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Escalating wildfire threats have placed a spotlight on the need for innovative home building solutions. From design and land planning to fire-resilient building methods and materials, these solutions should be top of mind for builders, especially in wildfire prone areas.

At PCBC 2024, one of the education tracks for June 19 will focus on wildfire resiliency. The track, produced in partnership with the Insurance Institute for Business & Home Safety (IBHS), will include presentations from leading experts and a live burn demonstration.

IBHS is a nonprofit research organization that studies ways to strengthen homes and businesses to prevent damage from severe weather and wildfire. Steve Hawks, senior director for wildfire at IBHS, shares more on wildfire risks and resiliency—and the live demo—below.

How can home builders begin mitigating wildfire risks when planning for a project?
Each new home built in California is an opportunity to ensure the housing stock of the future is better prepared for the wildfire risk it faces. And doing so can be affordable. A study released by Headwaters Economics and the Insurance Institute for Business & Home Safety (IBHS) found vulnerable areas of California homes can be mitigated during new construction for less than $3,000.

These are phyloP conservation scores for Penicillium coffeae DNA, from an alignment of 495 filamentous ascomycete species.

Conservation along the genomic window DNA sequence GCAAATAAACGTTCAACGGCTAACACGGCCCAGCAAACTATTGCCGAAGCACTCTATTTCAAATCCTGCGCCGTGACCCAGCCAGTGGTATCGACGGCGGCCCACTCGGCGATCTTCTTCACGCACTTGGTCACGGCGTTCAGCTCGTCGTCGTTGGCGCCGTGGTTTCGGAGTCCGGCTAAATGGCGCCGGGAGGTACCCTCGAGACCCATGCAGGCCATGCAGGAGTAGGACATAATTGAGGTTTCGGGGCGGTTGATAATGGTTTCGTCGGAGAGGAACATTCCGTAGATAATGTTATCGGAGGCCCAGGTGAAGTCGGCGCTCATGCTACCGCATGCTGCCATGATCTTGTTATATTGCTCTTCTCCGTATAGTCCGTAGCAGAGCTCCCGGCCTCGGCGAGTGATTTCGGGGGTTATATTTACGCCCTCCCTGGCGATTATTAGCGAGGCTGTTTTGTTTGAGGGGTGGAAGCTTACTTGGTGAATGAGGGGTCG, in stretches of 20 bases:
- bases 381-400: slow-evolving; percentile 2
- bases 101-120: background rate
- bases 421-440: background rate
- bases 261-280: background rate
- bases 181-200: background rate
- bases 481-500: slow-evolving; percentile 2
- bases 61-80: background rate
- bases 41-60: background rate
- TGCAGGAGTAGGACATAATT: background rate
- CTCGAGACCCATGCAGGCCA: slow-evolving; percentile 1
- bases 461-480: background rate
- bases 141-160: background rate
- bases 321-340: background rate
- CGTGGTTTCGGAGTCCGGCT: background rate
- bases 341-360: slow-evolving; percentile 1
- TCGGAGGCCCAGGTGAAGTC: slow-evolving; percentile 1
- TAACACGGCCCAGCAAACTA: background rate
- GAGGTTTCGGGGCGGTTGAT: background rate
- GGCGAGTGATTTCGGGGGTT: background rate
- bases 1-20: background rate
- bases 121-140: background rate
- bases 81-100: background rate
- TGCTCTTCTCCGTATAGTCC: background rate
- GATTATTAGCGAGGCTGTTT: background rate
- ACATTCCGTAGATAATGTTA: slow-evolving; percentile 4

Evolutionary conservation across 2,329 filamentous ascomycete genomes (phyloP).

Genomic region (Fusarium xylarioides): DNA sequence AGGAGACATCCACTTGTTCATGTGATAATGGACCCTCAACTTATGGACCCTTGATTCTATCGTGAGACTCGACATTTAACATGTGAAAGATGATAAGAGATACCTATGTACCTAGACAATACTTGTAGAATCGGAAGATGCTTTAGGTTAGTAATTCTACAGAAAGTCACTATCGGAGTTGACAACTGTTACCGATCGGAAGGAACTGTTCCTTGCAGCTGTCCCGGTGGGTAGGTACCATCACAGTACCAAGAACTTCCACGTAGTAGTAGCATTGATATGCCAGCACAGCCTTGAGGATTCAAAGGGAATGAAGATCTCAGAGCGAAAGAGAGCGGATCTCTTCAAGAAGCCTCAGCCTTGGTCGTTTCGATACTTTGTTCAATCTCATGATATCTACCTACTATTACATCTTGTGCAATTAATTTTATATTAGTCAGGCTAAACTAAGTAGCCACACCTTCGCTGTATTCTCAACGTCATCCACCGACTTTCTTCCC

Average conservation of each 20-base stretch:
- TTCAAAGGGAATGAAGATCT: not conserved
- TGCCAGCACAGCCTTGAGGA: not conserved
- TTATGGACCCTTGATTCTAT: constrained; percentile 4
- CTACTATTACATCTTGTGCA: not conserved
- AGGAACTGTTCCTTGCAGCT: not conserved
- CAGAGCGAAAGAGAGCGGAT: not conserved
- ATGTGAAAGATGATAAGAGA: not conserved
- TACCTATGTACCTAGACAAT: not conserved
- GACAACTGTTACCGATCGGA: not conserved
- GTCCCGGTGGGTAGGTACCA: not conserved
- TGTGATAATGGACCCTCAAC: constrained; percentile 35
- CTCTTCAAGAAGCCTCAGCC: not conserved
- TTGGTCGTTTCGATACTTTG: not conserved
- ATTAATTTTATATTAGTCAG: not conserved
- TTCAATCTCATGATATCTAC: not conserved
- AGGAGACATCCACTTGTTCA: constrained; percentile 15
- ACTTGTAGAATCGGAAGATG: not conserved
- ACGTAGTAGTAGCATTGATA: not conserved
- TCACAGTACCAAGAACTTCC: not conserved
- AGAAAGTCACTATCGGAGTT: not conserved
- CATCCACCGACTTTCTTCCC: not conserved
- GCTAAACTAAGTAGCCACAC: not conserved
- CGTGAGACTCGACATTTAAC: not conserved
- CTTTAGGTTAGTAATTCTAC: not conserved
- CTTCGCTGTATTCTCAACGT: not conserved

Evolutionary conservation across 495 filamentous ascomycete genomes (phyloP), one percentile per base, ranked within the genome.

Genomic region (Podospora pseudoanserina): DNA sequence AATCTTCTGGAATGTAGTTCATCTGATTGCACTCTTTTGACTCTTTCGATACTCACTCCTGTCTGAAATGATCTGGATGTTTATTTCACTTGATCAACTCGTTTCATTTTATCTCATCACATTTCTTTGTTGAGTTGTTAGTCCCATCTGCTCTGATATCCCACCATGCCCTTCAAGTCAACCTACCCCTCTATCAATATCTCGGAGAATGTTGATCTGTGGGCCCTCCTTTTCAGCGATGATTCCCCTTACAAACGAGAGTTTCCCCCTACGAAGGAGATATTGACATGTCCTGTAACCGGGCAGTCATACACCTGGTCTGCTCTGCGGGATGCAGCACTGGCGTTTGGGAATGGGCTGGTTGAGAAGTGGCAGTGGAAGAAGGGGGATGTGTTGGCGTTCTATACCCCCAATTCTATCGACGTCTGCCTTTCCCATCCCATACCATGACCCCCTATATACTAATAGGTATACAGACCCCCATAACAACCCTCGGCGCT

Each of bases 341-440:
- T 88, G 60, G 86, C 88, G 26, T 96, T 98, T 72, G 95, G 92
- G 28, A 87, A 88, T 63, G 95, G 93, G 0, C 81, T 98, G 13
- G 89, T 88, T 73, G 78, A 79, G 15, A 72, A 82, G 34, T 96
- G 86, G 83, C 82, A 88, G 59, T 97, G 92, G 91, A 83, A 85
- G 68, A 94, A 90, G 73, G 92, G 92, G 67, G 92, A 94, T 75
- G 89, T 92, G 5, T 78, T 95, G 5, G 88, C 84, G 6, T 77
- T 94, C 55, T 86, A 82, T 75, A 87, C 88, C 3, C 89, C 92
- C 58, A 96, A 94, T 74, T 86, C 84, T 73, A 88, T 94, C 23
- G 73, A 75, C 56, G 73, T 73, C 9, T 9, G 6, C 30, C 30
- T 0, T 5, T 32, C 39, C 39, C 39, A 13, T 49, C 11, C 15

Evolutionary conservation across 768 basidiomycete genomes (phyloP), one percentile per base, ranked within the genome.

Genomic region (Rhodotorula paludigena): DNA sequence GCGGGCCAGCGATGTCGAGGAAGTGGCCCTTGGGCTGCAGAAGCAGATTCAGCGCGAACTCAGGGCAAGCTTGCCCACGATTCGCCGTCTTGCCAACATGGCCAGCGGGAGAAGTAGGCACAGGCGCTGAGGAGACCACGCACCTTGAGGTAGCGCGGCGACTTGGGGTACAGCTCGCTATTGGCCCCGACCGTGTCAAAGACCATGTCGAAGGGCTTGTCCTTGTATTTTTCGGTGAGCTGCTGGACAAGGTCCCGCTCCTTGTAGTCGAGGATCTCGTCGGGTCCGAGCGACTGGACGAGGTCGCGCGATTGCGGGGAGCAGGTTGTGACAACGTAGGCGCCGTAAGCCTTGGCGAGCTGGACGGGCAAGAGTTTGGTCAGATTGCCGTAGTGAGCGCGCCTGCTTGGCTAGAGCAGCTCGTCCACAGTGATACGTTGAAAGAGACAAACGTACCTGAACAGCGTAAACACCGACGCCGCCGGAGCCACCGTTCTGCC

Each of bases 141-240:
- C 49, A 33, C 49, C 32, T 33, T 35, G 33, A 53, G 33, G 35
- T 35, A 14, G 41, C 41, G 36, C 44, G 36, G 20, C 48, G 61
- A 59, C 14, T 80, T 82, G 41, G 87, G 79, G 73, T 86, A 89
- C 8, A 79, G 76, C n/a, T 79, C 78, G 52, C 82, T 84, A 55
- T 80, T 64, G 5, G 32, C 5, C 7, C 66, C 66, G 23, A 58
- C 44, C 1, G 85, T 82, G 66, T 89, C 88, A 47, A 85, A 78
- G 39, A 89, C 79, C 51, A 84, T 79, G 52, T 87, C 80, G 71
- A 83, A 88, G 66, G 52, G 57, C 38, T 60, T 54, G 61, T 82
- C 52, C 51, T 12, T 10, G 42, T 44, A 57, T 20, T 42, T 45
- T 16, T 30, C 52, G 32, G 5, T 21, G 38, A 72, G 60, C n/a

What makes a home wildfire resilient?
We can’t stop wildfire, but we can make homes more wildfire resilient. Research shows embers are the leading cause of ignition during a wildfire and once a home ignites, there is more than a 90% chance it will be destroyed without firefighter intervention. The combination of defensible space and increasing the resilience of the exterior materials of the home to embers, radiant heat, and direct flame exposure meaningfully reduces the wildfire risk to a home.

In contrast, what makes a home high/extreme risk of wildfire?
A home is at a higher risk of wildfire when the five-foot buffer immediately surrounding it contains vegetation, wood mulch or combustible materials which can ignite when embers land there. This includes wood and vinyl fencing, posts and gates within that 5-foot zone that can serve as a wick and provide a pathway for fire to reach the home. Additionally, a home built with components and materials like wood shake roofing, combustible siding, and single pane windows make the home more vulnerable.

What are three key points of the Wildfire Prepared Home program?
Based on the latest IBHS wildfire research, Wildfire Prepared Home is the first-ever wildfire mitigation designation program. It addresses three areas of a home that are vulnerable to ember attack: 1) the roof, 2) exterior features and 3) the five-foot buffer surrounding a home.

Designation requirements include having a Class A roof (which most California homes have), addressing exterior features such as ember-resistant vents and ensuring the five-foot buffer surrounding the home is completely free of combustible materials.